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Contrary to your narrow beliefs, there are many pesticides that are very selective on killing the "bad" insects and leaving the good ones alone. Not all pesticides work via contact and ingestion...many are ingestion alone. If the good insect is not consuming the given plant, how would it be killed???


    Bookmark   June 23, 2009 at 9:49AM
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rhizo_1 (North AL) zone 7

Kimmsr, you don't douse all of the insects with Neem. You mist the foliage. But even if our beneficials were to come into direct contact with neem, damage would be limited. As schmoo and an dozen others have tried to explain to you, neem needs to be ingested.

Wooly aphids are aphids, not mealybugs. Sometimes, adelgid species are mistaken for wooly aphids, as are wooly scale and other species. There are also species of plant hoppers that are 'wooly' and jumpy. Many of these pest insects can be persistent, not easily sprayed off with water.

I think that I'd go after these insects with the insecticidal soap, which can get through that 'wool', often containing zillions of eggs. My applicator would be a hand sprayer or pump sprayer, which I could use to direct the pesticide to the pest. Insecticidal soap, which IS a broad spectrum pesticide, must come into contact with the insect in order to affect it. Spray the heck out of those wooly critters!

Here is a link that might be useful:

    Bookmark   June 23, 2009 at 11:34AM
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Hi, I have something that looks a lot like a wooly aphid, but it flies around my house. I live across the street from the Rowena Reservoir in LA, and I think the open water attracts them . .in any case I don't think there is foliage I can spray . .maybe it's another bug? or is there something else anyone can suggest?

    Bookmark   April 3, 2011 at 7:30PM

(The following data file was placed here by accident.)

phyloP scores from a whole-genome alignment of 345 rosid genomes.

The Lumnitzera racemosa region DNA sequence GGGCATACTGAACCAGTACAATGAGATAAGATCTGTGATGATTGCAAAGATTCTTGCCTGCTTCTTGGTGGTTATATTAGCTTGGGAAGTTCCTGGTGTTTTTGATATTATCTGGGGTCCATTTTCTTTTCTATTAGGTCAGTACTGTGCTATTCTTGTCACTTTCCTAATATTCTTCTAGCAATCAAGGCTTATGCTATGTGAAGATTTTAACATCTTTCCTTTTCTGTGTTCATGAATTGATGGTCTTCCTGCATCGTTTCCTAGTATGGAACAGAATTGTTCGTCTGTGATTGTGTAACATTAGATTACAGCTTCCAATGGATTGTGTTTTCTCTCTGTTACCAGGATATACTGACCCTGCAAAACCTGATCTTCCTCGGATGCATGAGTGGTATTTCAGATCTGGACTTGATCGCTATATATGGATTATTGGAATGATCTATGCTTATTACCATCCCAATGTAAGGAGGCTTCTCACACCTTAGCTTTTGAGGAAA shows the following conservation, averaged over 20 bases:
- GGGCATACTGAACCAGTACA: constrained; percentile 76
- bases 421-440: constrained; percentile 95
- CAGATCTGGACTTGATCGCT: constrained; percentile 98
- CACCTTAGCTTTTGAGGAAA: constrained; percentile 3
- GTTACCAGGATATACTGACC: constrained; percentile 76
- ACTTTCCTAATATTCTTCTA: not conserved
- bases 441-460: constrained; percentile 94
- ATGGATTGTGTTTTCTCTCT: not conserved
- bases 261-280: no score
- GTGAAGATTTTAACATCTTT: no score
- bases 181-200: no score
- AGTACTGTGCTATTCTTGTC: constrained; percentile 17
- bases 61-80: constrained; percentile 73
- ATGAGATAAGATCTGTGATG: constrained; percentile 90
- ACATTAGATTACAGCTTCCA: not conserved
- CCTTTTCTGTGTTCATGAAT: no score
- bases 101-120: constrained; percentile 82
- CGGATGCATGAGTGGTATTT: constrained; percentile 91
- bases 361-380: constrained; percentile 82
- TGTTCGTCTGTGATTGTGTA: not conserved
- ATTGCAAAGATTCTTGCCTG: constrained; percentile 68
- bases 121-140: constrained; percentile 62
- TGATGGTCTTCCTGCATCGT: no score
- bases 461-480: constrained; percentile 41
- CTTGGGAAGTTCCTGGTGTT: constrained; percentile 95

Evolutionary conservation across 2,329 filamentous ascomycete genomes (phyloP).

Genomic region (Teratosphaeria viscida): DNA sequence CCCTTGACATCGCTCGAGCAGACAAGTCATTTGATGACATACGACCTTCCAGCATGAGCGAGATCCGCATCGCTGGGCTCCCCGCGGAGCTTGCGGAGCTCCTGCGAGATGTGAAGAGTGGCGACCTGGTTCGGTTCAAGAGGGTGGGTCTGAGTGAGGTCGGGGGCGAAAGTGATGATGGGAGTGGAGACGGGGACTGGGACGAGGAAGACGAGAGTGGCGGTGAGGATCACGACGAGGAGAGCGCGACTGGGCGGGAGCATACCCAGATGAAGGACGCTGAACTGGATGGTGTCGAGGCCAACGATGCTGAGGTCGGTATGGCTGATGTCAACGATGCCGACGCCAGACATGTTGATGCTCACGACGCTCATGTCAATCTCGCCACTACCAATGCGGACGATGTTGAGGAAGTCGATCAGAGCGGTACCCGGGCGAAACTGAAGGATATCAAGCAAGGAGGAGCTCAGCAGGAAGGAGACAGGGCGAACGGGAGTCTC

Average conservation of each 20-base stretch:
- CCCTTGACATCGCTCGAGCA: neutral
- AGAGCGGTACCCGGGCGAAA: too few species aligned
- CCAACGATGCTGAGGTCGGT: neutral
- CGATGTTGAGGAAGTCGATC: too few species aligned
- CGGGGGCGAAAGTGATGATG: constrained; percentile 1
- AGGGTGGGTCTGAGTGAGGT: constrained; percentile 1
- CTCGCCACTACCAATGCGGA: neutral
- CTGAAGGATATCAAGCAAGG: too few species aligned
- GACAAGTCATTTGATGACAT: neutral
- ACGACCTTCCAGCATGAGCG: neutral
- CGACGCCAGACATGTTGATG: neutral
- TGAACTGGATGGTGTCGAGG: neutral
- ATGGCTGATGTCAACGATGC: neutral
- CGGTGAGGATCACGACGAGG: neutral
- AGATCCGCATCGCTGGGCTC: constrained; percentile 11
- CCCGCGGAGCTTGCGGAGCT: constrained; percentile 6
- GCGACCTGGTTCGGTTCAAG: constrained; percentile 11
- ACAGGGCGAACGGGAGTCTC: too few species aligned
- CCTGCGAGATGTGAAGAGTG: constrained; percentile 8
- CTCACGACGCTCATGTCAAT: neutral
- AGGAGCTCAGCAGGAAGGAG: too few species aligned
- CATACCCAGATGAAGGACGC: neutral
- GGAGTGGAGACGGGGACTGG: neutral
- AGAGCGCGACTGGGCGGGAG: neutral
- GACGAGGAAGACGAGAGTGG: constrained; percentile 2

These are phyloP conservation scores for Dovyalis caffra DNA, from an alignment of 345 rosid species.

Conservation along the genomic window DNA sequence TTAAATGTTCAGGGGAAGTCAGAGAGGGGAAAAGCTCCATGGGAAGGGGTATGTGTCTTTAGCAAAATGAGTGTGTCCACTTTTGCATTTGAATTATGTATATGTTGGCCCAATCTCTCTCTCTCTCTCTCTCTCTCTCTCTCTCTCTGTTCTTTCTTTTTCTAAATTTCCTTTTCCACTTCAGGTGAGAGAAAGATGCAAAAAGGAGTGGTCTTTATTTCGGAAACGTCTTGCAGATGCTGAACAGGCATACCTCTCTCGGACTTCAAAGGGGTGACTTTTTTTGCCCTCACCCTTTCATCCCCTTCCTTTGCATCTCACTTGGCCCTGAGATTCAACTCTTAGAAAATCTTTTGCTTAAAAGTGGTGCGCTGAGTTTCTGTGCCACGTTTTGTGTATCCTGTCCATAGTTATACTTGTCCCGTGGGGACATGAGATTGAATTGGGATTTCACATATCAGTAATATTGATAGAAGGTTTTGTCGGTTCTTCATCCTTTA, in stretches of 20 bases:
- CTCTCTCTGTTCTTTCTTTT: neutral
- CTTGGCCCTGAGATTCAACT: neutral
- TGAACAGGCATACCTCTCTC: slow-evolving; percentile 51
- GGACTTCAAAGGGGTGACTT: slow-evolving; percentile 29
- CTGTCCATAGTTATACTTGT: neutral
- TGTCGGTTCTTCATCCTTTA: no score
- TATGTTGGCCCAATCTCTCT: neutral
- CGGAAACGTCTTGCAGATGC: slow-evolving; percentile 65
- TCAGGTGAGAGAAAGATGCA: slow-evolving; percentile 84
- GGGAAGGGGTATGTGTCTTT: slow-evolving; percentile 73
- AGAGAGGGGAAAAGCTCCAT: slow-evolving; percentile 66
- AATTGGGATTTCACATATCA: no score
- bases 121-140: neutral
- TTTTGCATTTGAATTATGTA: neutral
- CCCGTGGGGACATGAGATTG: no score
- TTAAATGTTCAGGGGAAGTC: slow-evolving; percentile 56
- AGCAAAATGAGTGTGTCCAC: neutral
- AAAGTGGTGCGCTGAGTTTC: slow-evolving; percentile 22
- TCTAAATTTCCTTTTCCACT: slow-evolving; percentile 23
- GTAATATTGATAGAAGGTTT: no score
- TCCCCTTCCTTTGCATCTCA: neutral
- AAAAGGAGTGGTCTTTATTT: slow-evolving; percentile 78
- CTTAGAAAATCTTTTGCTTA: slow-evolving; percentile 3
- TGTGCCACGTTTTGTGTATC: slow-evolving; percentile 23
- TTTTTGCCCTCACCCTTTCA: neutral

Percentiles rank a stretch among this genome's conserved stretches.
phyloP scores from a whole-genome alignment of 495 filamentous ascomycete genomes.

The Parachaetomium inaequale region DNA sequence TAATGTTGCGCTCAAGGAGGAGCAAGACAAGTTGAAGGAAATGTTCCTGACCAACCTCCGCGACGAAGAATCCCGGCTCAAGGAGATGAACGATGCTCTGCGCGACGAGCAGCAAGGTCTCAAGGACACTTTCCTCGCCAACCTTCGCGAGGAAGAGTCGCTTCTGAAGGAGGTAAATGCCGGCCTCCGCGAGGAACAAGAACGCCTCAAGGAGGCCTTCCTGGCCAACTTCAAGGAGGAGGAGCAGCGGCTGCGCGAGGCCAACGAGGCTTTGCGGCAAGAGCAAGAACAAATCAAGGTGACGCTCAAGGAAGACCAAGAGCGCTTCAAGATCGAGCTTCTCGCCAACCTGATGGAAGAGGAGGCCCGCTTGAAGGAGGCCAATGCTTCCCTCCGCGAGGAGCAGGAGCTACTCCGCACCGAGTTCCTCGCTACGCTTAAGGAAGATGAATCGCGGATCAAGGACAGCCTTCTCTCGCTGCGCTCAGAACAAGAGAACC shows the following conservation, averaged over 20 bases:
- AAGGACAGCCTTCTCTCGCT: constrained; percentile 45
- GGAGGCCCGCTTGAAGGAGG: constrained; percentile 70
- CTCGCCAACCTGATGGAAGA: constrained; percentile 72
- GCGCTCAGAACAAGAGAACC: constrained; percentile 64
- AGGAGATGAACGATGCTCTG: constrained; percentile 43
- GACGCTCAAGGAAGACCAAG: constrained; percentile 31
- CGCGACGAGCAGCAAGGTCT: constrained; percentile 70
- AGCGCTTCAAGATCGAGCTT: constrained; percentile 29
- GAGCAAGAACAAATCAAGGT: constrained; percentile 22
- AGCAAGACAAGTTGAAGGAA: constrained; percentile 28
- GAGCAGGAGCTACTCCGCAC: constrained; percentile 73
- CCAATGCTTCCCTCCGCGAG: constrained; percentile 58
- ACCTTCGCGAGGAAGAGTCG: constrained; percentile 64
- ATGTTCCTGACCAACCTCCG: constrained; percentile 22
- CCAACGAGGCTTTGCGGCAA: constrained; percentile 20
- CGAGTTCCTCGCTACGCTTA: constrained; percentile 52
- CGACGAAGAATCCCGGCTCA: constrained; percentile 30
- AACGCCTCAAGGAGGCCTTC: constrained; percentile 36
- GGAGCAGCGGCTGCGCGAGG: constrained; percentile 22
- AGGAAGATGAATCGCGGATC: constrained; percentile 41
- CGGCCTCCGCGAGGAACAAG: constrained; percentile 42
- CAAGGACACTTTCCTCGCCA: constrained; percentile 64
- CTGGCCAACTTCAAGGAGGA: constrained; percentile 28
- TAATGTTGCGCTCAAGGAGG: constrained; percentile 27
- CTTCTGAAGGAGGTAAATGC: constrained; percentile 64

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rhizo_1 (North AL) zone 7

Sorry, Chava, but we can't help you with the information you've given us. Unless you can capture some of these insects and take a couple of good pictures, I don't know that we can identify them.

For example, is this critter flying around your house on the outside or inside?

    Bookmark   April 3, 2011 at 10:25PM
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taz6122(N.W. AR.6b)

Well I'm not confused but I'm not defending anyone either. Neem affects different bugs in different ways. It can be an antifeedant/deterrent, it can kill bugs that ingest it (due to starvation) and it can smother small soft bodied insects. I've seen aphids die almost instantaneously after being sprayed and I'm sure it "can" affect small predators in the same way. I wouldn't be surprised if predators could also be affected by eating pests that have ingested neem.

If you have done tests telling you otherwise or have links to test results telling you otherwise (from a reliable source) then by all means post those results.

As with any pesticide timing is everything. Spray in the early morning long before sunrise or in the evening after sunset (longer exposure before sunrise) when flying predators have vacated the area.

    Bookmark   April 5, 2011 at 1:04PM